ST. LOUIS — When Gene Dobbs Bradford, president and CEO of Jazz St. Louis, was seeking a candidate to fill the company’s new creative advisor role, he envisioned someone who could not only connect Jazz music to a broader audience, but also someone who was an effective communicator and not afraid to build strong communal relationships.
“I was interested in selecting someone who could create jazz events that would integrate other art forms including visual arts, Hip-Hop, and Blues music.” Bradford said.
He selected Keyon Harrold, Ferguson native, activist and Grammy-winning jazz trumpeter, as the best fit for the three-year appointment on behalf of The Andrew W. Mellon Foundation.
Harrold’s responsibilities will be to curate annual performances including a five-night engagement at Jazz St. Louis; involvement in the Jazz Speaks and residency programs for the 2022-23 season; and a commissioned piece that reflects on the St. Louis community that will conclude the 2023-24 season.
Among Harrold’s goals are spreading Jazz knowledge to a younger audience and ushering in a new wave of music and musicians to seasoned JSL members to highlight jazz’s evolution.
“I want to go into the schools doing outreach and mentoring kids in hope of impacting their artistic roles,” Harrold said. “I want kids to see what it takes to be great, a musician and see how you can have a deep love for music.”
Dobbs said Harrold’s focus on social activism “proves he knows how to communicate well, listen to others, and express his own views.”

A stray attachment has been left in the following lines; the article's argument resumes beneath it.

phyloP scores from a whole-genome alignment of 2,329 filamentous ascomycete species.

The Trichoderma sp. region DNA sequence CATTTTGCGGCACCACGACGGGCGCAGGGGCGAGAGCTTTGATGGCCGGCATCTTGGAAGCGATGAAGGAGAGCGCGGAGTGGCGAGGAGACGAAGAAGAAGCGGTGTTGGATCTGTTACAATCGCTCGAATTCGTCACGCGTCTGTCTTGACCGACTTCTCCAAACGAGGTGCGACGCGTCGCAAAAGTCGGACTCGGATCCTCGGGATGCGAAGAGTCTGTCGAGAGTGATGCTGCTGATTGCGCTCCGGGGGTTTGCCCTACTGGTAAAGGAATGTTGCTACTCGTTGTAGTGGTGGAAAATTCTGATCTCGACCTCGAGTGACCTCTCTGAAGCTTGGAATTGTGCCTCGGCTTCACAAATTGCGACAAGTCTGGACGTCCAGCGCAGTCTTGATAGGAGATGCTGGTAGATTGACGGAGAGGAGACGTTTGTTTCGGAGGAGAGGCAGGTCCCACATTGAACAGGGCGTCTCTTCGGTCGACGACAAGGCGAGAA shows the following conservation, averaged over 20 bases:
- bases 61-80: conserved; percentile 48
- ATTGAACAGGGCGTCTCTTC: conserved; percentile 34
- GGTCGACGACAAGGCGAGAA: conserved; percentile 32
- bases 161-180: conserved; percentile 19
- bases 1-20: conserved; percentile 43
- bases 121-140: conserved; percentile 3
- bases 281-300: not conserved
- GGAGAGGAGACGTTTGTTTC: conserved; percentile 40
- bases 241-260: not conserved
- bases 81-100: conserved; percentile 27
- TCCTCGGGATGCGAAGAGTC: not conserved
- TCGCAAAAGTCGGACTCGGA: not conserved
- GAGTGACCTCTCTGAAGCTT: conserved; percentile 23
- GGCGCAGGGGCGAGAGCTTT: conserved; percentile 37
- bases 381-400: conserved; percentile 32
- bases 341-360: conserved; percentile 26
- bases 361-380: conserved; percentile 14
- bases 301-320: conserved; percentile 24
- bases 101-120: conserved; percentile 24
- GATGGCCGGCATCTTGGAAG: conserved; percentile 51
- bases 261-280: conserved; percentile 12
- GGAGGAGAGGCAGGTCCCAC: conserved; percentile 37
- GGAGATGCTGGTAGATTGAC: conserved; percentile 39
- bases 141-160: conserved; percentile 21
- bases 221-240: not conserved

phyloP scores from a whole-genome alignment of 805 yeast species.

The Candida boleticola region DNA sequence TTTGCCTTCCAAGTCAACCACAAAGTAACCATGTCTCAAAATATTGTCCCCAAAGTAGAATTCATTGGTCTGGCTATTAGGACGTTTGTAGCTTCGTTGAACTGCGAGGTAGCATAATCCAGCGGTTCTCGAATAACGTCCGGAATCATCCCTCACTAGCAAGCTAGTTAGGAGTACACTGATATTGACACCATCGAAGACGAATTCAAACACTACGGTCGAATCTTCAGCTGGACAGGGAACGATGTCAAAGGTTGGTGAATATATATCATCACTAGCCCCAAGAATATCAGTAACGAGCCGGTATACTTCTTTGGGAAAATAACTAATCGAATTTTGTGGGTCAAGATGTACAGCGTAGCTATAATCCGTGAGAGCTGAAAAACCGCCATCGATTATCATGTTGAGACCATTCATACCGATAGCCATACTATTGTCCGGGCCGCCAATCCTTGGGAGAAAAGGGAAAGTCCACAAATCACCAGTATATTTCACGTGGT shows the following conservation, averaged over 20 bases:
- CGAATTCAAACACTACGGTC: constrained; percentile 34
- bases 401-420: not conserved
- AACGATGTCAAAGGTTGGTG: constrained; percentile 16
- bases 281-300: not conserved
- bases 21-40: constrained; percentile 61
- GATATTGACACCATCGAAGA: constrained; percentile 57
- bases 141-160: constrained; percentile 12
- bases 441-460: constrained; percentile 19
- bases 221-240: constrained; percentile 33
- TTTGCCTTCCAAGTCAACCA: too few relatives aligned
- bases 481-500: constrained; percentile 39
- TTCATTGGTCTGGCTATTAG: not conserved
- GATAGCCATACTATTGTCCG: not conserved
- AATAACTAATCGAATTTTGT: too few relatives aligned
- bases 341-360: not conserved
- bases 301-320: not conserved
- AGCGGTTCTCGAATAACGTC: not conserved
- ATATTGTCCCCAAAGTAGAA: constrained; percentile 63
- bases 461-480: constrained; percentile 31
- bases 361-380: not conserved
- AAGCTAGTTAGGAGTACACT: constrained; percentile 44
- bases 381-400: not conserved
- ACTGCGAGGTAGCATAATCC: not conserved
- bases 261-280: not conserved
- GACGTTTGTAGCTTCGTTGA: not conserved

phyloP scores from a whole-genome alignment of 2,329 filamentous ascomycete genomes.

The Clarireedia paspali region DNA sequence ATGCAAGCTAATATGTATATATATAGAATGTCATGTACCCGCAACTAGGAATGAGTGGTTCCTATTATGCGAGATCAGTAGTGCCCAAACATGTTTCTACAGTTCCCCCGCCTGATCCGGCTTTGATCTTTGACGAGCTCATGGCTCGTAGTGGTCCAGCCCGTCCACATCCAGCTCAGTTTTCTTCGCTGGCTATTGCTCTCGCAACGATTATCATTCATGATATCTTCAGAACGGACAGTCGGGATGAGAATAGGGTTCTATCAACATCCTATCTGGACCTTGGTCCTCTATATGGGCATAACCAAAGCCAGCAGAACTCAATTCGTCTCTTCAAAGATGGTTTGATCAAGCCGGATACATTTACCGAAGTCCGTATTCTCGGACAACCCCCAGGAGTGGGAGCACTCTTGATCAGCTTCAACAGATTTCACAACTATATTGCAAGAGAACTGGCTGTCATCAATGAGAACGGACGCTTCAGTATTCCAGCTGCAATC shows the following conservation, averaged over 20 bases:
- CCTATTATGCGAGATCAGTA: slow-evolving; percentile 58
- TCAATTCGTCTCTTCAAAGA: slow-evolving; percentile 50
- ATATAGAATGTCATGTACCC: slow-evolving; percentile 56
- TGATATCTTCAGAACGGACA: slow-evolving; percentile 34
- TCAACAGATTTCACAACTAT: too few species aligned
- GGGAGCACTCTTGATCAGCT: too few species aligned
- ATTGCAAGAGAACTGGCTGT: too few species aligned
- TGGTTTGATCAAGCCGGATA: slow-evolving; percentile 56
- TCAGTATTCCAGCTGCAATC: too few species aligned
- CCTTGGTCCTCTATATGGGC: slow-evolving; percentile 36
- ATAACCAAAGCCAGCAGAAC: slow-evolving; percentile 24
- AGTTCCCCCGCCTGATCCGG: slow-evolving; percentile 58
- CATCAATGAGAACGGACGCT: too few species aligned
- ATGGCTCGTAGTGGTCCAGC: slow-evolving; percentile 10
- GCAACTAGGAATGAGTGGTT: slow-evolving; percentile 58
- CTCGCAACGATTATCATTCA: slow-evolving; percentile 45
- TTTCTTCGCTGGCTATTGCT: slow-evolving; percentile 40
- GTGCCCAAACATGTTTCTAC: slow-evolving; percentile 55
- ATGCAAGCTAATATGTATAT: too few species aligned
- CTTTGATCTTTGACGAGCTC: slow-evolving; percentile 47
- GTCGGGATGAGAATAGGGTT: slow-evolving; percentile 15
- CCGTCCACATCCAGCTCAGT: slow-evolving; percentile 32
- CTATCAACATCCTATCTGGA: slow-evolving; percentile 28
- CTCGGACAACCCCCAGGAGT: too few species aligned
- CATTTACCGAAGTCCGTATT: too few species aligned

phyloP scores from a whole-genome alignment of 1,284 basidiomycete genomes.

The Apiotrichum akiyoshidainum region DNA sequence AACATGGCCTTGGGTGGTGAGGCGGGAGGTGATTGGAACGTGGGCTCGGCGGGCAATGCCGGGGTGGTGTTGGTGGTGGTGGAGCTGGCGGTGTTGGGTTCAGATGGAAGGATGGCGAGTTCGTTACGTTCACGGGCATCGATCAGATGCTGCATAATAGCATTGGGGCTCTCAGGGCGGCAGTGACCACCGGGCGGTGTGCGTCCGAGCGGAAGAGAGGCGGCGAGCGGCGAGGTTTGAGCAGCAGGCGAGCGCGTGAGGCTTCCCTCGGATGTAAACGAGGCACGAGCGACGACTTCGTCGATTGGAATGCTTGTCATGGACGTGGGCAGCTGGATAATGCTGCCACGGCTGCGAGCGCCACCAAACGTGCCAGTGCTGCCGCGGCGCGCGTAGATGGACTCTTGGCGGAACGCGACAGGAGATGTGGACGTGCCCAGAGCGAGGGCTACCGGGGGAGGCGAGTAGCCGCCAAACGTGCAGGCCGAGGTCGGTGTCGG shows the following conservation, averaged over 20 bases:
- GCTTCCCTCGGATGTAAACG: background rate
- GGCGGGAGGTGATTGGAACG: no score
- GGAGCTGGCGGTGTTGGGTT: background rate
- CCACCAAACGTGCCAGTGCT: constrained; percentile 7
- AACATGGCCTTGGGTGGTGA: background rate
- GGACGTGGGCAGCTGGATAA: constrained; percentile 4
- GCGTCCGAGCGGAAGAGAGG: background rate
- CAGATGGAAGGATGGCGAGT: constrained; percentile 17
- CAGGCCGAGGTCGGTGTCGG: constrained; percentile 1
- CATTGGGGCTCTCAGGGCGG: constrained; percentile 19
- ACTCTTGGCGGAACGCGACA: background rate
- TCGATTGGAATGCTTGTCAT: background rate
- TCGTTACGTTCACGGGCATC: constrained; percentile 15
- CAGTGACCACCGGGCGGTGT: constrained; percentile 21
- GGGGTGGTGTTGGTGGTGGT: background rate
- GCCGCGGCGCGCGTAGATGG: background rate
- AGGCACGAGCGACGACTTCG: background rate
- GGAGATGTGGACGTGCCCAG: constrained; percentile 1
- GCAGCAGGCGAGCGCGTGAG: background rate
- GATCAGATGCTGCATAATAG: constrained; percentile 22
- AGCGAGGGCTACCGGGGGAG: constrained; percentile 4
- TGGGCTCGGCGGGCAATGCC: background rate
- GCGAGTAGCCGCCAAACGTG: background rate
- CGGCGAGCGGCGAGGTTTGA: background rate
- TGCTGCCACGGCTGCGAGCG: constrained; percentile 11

Harrold and his 14-year-old son, Keyon Harrold Jr., were put center stage as activists and everyday African-Americans in late December after a racially charged incident in New York.
Harrold Jr., was confronted at the Arlo Hotel in Manhattan by a 22-year-old white woman, Miya Ponsetto, who falsely accused him of stealing her cellphone. He recorded and posted a now viral video to social media.
In the clips, Ponsetto asked the hotel’s manager for help, while Harrold was visibly in shock. The manager asked Harrold Jr. to surrender his phone. The video concludes with Harrold and his son trying to leave the hotel when the woman tackled the teenager. The hotel later told Harrold the woman’s phone had been found.
After two separate investigations by the New York Police Department and the Manhattan district attorney's office, she was charged with attempted assault, attempted robbery, grand larceny and acting in a manner injurious to a child.
In March, the Harrold family announced they had filed a civil lawsuit against Ponsetto and the Arlo Hotel.
Harrold’s no stranger to JSL, Bradford said. He recalls seeing him perform there as a teenager, when it carried the name Jazz at the Bistro.
“He would take the initiative to check out other artists and introduce himself after their performance,” Dobbs said.
“He not only had talent, but he also had some swagger, and I think that’s one of the things that’s helped him get to where he is today.”
Harrold is now working at a place he spent much of his youth learning and honing his craft full-circle. He compares it to coming home from college and introducing your school friends to your family.
“It really is a full circle dream where I get a chance to come home and really add to the beauty of St. Louis,” Harrold said.
Musically, I get an opportunity to bring amazing acts, artists, amazing ideas and vibes to St. Louis. I’m looking forward to that.”
Harrold graduated from the School of Jazz at The New School in New York City. His first major job was working with Common, and he’s since performed with JAY-Z, Maxwell, D’Angelo, Rihanna, Eminem, Snoop Dogg and Beyoncé.
He’s appeared on dozens of albums and film projects and received acclaim for his trumpet performances in Don Cheadle’s Miles Davis biopic Miles Ahead. His solo album, “Introducing Keyon Harrold” was released in 2009, and he cut The Mugician in 2017.